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Wildlife Artist of the Year 2018 Winners

David Shepherd Wildlife Foundation

Stunning Storks Scoop Top Wildlife Art Prize

Artist Radka Kirby with her striking oil painting of saddle-billed storks has been crowned David Shepherd Wildlife Foundation’s ‘Wildlife Artist of the Year 2018’. The prestigious award wins the Prague-based artist the top prize of £10,000 for her entry entitled ‘Peaceful Place’.

‘Peaceful Place’ by Radka Kirby

The flock of birds on a colourful sub-Saharan lake was described as ‘a wonderfully sublime piece’ by the judges, who said it was: “A hugely deserved winner and a fitting tribute to this competition – it simply claims the x-factor!”

When she heard the news, Radka – also known as Radu Tesaro-Kirby – said: “I am euphoric, jumping with happiness and so very thankful to all who organised this special event. I’m so sad I couldn’t be there on the night but I’m so honoured the judges chose my piece. Thank you!”

The David Shepherd Wildlife Foundation’s (DSWF) annual Wildlife Artist of the Year competition was founded by the late, great wildlife artist David Shepherd CBE FRSA (1931 – 2017) and is now in its 11th year. Proceeds from the sale of the artworks, on display at the Mall Galleries in London, support the charity’s work to fight wildlife crime, protect endangered species, and engage with local communities across Africa and Asia.

Radka’s winning oil on canvas was chosen from more than 1,300 entries from artists around the globe, which were whittled down to a shortlist of over 160 pieces of wildlife art – from large sculptures, to delicate watercolours, intricate pencil drawings and bold oil paintings.

David Shepherd’s daughter Mel Shepherd and Chair of DSWF’s Trustees, was one of the expert judges who had the difficult job of choosing the overall winner, as well as the runner-up and seven category winners. (full list of winners below).

We were very impressed by all the different textures and techniques this year – there was far more variety than ever before and the exhibition is just stunning. It’s the best year yet!” she said.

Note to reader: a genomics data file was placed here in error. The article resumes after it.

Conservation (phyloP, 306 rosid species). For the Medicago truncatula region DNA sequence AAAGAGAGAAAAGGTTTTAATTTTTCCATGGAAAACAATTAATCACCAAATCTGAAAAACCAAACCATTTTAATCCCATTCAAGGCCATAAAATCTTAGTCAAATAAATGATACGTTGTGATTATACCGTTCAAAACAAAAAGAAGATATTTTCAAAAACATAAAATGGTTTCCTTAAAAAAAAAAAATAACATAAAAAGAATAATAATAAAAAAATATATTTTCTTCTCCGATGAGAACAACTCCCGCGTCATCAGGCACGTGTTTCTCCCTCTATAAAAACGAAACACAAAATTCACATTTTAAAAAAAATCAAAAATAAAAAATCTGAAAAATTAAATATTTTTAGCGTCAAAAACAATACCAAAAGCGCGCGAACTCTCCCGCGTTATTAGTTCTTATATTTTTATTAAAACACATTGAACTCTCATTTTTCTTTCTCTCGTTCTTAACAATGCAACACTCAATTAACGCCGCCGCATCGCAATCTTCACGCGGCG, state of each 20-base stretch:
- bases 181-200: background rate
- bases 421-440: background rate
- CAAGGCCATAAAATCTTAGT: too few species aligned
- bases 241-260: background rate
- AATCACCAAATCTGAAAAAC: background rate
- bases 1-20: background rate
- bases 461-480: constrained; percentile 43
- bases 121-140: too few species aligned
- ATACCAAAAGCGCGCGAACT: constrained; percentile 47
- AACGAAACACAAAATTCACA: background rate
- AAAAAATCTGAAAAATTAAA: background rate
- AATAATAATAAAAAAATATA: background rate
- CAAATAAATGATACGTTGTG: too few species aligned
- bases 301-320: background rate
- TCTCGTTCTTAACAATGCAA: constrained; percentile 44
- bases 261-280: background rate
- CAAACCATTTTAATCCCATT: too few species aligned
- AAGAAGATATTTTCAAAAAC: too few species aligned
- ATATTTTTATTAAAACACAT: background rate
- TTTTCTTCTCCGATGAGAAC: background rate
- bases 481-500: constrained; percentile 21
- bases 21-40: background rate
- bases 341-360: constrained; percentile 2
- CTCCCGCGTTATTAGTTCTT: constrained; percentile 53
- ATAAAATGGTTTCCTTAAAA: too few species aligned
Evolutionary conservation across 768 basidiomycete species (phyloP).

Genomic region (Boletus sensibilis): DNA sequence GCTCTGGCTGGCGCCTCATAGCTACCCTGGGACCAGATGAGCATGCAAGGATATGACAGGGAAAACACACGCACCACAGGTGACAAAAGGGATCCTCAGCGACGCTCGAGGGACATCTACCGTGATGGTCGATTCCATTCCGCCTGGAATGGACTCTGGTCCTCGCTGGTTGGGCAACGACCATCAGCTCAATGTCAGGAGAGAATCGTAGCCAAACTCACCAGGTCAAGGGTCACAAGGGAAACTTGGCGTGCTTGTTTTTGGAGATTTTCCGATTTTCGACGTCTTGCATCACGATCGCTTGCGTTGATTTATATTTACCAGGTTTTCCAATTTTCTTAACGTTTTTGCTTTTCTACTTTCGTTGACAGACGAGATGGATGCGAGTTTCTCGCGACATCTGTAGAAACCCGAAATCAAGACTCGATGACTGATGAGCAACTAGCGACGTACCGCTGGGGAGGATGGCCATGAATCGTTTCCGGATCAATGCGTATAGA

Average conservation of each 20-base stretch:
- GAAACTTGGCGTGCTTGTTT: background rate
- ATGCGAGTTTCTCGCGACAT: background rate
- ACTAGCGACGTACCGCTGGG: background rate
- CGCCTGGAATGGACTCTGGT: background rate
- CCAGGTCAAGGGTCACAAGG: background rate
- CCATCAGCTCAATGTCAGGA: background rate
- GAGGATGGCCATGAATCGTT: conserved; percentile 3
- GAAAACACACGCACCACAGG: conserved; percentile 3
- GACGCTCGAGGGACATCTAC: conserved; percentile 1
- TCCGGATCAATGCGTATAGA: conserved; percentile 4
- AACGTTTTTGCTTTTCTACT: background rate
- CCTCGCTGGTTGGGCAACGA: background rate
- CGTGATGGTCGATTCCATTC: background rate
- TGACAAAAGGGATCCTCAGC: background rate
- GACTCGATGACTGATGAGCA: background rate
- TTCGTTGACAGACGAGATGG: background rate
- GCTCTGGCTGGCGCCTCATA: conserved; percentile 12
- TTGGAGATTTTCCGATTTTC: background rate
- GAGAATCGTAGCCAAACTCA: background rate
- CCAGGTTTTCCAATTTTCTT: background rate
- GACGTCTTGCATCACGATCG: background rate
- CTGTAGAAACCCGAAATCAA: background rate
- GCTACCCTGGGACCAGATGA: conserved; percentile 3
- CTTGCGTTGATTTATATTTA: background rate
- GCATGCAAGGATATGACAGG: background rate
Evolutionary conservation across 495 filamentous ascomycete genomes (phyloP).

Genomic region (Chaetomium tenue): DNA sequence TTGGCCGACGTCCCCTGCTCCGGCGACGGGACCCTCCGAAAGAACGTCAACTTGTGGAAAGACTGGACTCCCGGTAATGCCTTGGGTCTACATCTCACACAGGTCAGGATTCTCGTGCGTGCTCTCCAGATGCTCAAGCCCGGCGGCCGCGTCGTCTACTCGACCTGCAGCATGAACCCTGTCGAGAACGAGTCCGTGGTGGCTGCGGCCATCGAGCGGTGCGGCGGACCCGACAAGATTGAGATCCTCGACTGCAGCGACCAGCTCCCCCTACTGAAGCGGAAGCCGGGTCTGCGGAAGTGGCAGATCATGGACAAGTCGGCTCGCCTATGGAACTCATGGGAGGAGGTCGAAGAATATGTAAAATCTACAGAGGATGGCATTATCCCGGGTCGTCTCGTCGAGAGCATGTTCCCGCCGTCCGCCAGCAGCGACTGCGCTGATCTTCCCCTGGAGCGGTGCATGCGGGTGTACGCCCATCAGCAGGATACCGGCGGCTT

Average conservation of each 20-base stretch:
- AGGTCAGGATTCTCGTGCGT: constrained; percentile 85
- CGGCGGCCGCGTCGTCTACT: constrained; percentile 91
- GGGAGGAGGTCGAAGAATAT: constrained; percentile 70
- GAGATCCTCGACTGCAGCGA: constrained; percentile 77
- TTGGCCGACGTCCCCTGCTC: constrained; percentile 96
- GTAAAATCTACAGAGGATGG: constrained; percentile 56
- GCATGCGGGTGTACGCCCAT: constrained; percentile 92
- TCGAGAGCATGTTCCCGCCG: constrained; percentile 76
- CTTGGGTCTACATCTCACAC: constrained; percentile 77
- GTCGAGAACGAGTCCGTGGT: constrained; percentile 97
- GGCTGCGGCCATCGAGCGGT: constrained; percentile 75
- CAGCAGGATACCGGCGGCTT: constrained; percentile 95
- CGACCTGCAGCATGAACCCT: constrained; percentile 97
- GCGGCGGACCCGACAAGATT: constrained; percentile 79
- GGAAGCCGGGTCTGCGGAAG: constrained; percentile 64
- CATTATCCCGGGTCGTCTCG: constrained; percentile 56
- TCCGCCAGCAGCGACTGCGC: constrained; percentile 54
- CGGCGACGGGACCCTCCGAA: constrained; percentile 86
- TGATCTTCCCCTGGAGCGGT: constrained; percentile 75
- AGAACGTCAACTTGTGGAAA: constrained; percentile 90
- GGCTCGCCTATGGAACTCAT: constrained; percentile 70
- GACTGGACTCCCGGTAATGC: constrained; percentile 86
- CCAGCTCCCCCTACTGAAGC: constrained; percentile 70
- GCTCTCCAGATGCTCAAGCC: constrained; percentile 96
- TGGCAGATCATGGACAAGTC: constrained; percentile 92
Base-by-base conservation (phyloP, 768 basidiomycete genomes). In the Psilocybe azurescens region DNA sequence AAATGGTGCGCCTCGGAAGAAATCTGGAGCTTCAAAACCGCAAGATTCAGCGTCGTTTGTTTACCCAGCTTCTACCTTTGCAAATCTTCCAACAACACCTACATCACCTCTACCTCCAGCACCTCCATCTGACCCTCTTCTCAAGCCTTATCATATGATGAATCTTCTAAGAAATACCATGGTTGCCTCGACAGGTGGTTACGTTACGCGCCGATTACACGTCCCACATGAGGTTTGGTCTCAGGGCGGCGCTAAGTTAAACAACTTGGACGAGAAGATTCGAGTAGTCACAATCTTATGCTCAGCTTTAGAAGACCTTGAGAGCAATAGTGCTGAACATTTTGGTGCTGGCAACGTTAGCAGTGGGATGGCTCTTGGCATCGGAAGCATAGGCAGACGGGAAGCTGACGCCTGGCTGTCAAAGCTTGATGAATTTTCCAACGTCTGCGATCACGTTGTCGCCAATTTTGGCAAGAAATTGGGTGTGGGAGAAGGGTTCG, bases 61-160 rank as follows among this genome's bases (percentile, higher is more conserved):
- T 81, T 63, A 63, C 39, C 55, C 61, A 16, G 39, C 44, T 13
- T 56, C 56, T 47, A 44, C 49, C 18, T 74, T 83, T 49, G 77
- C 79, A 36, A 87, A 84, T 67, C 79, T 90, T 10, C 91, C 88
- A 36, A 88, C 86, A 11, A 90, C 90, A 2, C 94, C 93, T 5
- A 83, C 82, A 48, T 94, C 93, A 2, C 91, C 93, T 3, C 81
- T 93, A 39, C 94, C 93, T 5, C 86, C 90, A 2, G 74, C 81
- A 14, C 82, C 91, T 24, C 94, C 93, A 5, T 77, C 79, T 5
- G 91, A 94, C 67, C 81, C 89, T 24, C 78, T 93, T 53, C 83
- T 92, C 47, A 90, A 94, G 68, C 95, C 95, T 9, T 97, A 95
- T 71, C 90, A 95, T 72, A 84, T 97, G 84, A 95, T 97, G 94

The competition attracts artists from around the world, allowing them to showcase their work and allowing them the opportunity to give something back to the wildlife they paint through the sale of their work – 50 per cent of which goes to our projects. This is the first year of the competition without Dad and while it’s sad for us, he would have been so very proud – it’s a wonderful legacy for him.

Full winners list:

Overall winner £10,000:

Peaceful Place – Radka Kirby.

The judges said: This wonderfully sublime piece is a hugely deserved winner and a fitting tribute to this competition. It simply claims the ‘x-factor’!

Radka Kirby was born in Prague in 1979 and has travelled extensively. She lived for six years in Zambia, which has had a great influence on her art. She now lives in Prague, painting portraits, landscapes and African wildlife.

Overall Runner-up £1,000 sponsored by Barlow Robbins:

Malayan Tapir Justin Coburn.
The judges said: A deceptively simple painting, this beguiling image is both classic and modern at one and the same time.

Justin Coburn was born in the North East of England. In his most recent work he has been particularly interested in the representation of animals and how this allows us to not only think about our relationship with nature and how this manifests itself through art – be it symbolic, religious, or ethical – but also, how we perceive ourselves and our own uncertain being in the world. He lives in Durham city with his wife and daughter and works full time as a painter.

Category winners £500 each:

Earth’s Wild Beauty – a new category open to art illustrating wild landscapes, seascapes and the people who live in these environments or work to protect them.

Category Winner: Winter Fox – Chris Rose.

The judges said: Extraordinary detail and textures along with the subtle contrasting darks and lights help create a stunning, life-like piece of work.

Animal Behaviour – a real understanding of animal behaviour and a sense of character. Sponsored by Gary Hodges.

Category Winner: This Way Son – Alan Hunt

The judges said: Extraordinarily atmospheric – you can feel the movement of the water – brilliant.

Into the Blue – illustrating the wonderful world of water, be it ocean, seashore, wetland, river or stream. The Derek Frances Award.

Category Winner: Zebra Shark – Umberto.

The judges said: It may be bronze, but what we see and feel here is the silent movement and stealth of a beautiful creature and flowing form – it is alive.

Urban Wildlife – entries in an urban style or depicting the city life of animals and plants. Judges were looking for both originality in the habitat as well as the contrast between wild and urban life. Sponsored by Barlow Robbins.